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Gui Boratto - III

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Artist: Gui Boratto

Album: III

Label: Kompakt

Review date: Sep. 15, 2011


Gui Boratto - "Striker" (III)


Two thousand and seven was a very good year for Kompakt and the many listeners the Cologne label helped introduce to techno. Along with The Field’s From Here We Go Sublime, Gui Boratto’s first LP, Chromophobia, helped inject techno into the “indie” conversation. The Brazilian DJ’s debut got a lot of positive notice, but the crossover didn’t carry over when, in 2009, he released Take My Breath Away. I ignored it at the time, but as it turns out, it’s a very good album, too. I have a feeling this year’s III may be fated for the same path.

I don’t mean to belittle its many pleasures. Kicking off with “Galuchat,” whose sweet melody emerges from a half-dozen shifting synth layers, the album’s mood is a touch darker and slower than before — which, weirdly, doesn’t make it any less immediate or mood-enhancing. Then again, its darkness is textural. “Striker” engages in some low-key flirtation with coldwave, building around a dirty bassline and Boratto’s background vocals, but the drum programming keeps it all rooted in a crisp tech-house foundation. It’s about as much change as Boratto is up for on III, and that’s actually a good thing for all but a couple of tracks.

Structurally, “The Drill” is maybe the most familiar track on III, although a crunchy Big Muff bass and sandpapery synths lend an aggression that feels new. The pulses and orchestra samples of “Flying Practice” conspire to uplifting ends while “Destination: Education” swings wide on the lyrics front, which seems to hold the whole thing back. Elsewhere, the gummy arabesque that’s the basis of “Soldedad” has some Cocteau Twins-ian mystery, which Boratto finesses into something that could be the theme to opening your room’s windows. Gui B.’s music is so thought out and his skill so apparent that he never has to choose between home-listening fodder and club trax, yet III feels decidedly homey. It’s an album animated by the contrast between simple melodies and the complex, deft productions that back them.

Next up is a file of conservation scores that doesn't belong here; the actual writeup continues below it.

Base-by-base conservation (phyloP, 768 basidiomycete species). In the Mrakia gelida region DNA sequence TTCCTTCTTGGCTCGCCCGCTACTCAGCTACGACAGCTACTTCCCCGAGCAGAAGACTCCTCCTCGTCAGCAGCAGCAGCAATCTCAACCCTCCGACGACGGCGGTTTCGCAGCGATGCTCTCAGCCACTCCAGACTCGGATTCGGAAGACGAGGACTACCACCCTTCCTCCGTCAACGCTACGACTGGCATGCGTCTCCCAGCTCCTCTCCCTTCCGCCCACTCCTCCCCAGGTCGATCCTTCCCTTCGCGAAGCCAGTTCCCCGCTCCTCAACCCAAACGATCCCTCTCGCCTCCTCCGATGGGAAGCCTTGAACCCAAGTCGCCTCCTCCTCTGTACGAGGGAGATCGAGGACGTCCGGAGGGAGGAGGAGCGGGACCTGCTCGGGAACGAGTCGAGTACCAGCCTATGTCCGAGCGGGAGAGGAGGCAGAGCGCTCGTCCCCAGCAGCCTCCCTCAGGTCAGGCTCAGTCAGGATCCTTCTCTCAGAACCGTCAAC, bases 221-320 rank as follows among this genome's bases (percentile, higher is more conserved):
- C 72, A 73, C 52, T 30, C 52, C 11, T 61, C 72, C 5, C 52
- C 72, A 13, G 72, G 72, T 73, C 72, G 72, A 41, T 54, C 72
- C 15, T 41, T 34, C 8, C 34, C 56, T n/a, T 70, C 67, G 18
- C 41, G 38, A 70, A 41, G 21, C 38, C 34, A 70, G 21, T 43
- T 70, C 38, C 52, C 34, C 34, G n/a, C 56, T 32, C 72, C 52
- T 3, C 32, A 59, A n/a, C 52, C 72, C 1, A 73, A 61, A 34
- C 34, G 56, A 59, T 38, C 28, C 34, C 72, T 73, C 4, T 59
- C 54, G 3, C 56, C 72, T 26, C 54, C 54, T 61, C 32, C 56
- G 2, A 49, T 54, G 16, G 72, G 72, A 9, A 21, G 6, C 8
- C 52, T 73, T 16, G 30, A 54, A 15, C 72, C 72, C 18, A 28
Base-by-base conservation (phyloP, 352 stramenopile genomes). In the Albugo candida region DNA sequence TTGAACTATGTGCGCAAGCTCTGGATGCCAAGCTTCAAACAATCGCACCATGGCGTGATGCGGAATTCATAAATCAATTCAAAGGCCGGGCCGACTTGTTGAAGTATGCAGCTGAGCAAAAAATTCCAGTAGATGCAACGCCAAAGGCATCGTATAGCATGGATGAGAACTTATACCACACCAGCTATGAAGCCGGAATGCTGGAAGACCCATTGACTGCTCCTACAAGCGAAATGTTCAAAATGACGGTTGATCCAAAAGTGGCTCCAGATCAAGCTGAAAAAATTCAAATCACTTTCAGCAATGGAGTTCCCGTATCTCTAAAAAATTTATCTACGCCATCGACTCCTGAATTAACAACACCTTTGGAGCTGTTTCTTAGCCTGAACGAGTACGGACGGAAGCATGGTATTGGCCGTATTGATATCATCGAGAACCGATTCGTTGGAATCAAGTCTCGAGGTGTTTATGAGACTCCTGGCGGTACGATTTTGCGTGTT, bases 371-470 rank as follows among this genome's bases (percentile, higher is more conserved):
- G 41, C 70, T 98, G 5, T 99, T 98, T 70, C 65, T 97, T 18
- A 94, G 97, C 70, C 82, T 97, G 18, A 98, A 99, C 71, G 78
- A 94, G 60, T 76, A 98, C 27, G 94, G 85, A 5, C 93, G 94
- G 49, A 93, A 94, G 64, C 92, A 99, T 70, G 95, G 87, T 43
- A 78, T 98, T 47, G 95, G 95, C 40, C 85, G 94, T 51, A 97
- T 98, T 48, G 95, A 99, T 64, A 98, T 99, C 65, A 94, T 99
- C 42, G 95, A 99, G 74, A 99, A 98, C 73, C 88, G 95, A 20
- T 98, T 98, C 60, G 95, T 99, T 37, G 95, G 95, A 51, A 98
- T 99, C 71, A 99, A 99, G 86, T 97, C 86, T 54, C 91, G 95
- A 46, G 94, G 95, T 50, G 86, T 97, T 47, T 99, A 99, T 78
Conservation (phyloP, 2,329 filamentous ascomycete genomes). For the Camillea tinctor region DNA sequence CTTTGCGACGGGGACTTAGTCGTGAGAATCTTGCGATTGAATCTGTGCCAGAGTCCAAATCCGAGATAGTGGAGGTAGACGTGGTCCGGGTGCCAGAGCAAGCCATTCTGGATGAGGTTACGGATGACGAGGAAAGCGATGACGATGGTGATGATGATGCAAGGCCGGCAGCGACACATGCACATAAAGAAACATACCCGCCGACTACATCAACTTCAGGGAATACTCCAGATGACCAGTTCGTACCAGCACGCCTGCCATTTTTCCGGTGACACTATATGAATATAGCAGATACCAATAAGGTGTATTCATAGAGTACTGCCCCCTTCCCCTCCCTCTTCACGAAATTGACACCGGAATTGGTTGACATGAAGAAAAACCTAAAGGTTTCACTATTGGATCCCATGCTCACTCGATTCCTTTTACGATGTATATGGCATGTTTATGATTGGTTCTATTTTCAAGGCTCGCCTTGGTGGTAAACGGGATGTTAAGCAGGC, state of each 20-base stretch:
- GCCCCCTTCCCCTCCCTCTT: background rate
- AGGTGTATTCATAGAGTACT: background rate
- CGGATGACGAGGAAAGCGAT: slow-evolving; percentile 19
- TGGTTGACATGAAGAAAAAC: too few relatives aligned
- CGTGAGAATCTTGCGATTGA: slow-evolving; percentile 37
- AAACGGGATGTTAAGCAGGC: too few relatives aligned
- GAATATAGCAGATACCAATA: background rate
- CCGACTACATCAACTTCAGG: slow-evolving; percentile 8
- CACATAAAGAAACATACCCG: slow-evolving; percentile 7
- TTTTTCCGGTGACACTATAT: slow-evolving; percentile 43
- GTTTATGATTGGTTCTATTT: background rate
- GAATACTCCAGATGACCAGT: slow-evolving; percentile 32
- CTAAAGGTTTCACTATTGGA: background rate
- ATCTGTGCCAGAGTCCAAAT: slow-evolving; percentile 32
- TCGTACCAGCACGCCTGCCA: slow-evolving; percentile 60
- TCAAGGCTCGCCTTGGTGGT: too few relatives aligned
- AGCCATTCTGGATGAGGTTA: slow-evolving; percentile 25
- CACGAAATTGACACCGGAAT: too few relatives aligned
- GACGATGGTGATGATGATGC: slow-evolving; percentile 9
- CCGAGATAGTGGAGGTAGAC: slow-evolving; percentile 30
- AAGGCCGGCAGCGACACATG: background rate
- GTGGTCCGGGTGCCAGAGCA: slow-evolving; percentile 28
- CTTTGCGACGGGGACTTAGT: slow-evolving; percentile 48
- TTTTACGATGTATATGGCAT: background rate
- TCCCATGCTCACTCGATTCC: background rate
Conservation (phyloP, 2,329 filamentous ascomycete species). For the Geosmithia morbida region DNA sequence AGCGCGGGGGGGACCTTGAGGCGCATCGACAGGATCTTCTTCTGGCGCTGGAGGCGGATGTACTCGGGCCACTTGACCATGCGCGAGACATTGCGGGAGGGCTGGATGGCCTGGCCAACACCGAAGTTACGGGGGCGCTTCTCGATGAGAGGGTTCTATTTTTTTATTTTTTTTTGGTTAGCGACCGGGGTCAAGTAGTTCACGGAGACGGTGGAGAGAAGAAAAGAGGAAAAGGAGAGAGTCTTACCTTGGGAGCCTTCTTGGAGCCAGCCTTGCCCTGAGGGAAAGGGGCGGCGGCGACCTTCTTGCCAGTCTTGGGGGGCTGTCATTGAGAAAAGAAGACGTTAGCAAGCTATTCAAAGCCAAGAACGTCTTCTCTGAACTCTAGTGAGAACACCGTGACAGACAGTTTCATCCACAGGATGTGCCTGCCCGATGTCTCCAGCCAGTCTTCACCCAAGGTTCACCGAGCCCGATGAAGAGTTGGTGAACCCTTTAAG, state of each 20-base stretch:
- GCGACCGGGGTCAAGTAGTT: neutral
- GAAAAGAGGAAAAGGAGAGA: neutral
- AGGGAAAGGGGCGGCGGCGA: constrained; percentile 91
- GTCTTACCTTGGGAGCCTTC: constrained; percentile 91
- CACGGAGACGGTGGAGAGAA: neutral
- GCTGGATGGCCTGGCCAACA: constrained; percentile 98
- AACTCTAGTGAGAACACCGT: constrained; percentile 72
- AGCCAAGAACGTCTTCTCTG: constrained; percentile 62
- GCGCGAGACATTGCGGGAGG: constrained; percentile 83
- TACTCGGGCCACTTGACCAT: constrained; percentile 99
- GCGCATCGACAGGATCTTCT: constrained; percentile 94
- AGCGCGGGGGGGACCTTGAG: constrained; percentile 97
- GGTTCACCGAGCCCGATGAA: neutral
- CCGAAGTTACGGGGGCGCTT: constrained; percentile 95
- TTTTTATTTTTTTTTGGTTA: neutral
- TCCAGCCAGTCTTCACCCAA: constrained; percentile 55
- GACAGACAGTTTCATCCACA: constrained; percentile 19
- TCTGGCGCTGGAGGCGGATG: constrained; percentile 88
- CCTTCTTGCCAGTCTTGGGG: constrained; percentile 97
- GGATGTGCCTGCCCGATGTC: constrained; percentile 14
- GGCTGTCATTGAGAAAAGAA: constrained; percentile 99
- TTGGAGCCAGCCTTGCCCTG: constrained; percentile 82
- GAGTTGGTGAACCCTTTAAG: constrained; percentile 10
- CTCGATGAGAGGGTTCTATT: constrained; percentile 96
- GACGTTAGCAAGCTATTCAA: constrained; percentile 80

In the tradition of Chromophobia’s “Beautiful Life,” Boratto swags it out for one crowd-pleasing pop song, “This Is Not the End,” with vocals by his wife, Luciana Villanova. “Beautiful Life” remains the kind of universal feelgood that brooks no cynicism; III‘s version sticks with the album’s more reserved tenor. It’s a nice fit, closer in feel to the secret track on Ada’s most recent album than “Beautiful Life,” with hopeful lyrics and a twisty melody riding on a New Order shuffle — a nice treat if you’ve let yourself sink into the album’s rhythm.

As a character, Gui Boratto doesn’t hold much interest. He’s just a guy who does his job exceedingly well, and he’s transparent about that. What that means is that III is something to be appreciated and savored, but not necessarily obsessed over.

By Brandon Bussolini

Other Reviews of Gui Boratto

Take My Breath Away

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View all articles by Brandon Bussolini

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